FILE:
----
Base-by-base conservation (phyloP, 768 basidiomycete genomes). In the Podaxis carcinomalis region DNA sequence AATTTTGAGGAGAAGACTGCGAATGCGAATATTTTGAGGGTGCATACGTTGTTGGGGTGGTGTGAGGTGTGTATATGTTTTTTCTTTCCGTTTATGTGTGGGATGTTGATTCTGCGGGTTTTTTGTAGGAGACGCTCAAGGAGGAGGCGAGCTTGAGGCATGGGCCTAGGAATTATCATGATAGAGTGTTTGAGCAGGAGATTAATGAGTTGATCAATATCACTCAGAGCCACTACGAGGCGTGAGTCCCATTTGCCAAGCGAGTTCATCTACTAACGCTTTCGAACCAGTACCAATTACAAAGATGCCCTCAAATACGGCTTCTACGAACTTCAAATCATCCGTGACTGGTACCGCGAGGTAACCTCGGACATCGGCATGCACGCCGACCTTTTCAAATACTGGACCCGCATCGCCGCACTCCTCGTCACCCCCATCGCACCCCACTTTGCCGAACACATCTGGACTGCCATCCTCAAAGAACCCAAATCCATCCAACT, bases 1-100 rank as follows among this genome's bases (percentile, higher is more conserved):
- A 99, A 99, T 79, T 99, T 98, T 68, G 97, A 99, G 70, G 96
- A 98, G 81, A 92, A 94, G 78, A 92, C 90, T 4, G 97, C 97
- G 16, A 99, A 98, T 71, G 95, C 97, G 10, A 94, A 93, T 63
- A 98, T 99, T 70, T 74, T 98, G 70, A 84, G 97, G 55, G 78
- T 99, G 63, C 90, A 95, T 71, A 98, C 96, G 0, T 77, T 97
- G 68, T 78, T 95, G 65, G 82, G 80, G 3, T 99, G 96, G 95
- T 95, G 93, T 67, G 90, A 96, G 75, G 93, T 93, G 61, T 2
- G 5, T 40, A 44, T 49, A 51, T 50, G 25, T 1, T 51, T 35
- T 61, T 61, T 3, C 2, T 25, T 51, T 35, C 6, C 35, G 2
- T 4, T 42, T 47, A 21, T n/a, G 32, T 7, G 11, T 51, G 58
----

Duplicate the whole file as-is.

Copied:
Base-by-base conservation (phyloP, 768 basidiomycete genomes). In the Podaxis carcinomalis region DNA sequence AATTTTGAGGAGAAGACTGCGAATGCGAATATTTTGAGGGTGCATACGTTGTTGGGGTGGTGTGAGGTGTGTATATGTTTTTTCTTTCCGTTTATGTGTGGGATGTTGATTCTGCGGGTTTTTTGTAGGAGACGCTCAAGGAGGAGGCGAGCTTGAGGCATGGGCCTAGGAATTATCATGATAGAGTGTTTGAGCAGGAGATTAATGAGTTGATCAATATCACTCAGAGCCACTACGAGGCGTGAGTCCCATTTGCCAAGCGAGTTCATCTACTAACGCTTTCGAACCAGTACCAATTACAAAGATGCCCTCAAATACGGCTTCTACGAACTTCAAATCATCCGTGACTGGTACCGCGAGGTAACCTCGGACATCGGCATGCACGCCGACCTTTTCAAATACTGGACCCGCATCGCCGCACTCCTCGTCACCCCCATCGCACCCCACTTTGCCGAACACATCTGGACTGCCATCCTCAAAGAACCCAAATCCATCCAACT, bases 1-100 rank as follows among this genome's bases (percentile, higher is more conserved):
- A 99, A 99, T 79, T 99, T 98, T 68, G 97, A 99, G 70, G 96
- A 98, G 81, A 92, A 94, G 78, A 92, C 90, T 4, G 97, C 97
- G 16, A 99, A 98, T 71, G 95, C 97, G 10, A 94, A 93, T 63
- A 98, T 99, T 70, T 74, T 98, G 70, A 84, G 97, G 55, G 78
- T 99, G 63, C 90, A 95, T 71, A 98, C 96, G 0, T 77, T 97
- G 68, T 78, T 95, G 65, G 82, G 80, G 3, T 99, G 96, G 95
- T 95, G 93, T 67, G 90, A 96, G 75, G 93, T 93, G 61, T 2
- G 5, T 40, A 44, T 49, A 51, T 50, G 25, T 1, T 51, T 35
- T 61, T 61, T 3, C 2, T 25, T 51, T 35, C 6, C 35, G 2
- T 4, T 42, T 47, A 21, T n/a, G 32, T 7, G 11, T 51, G 58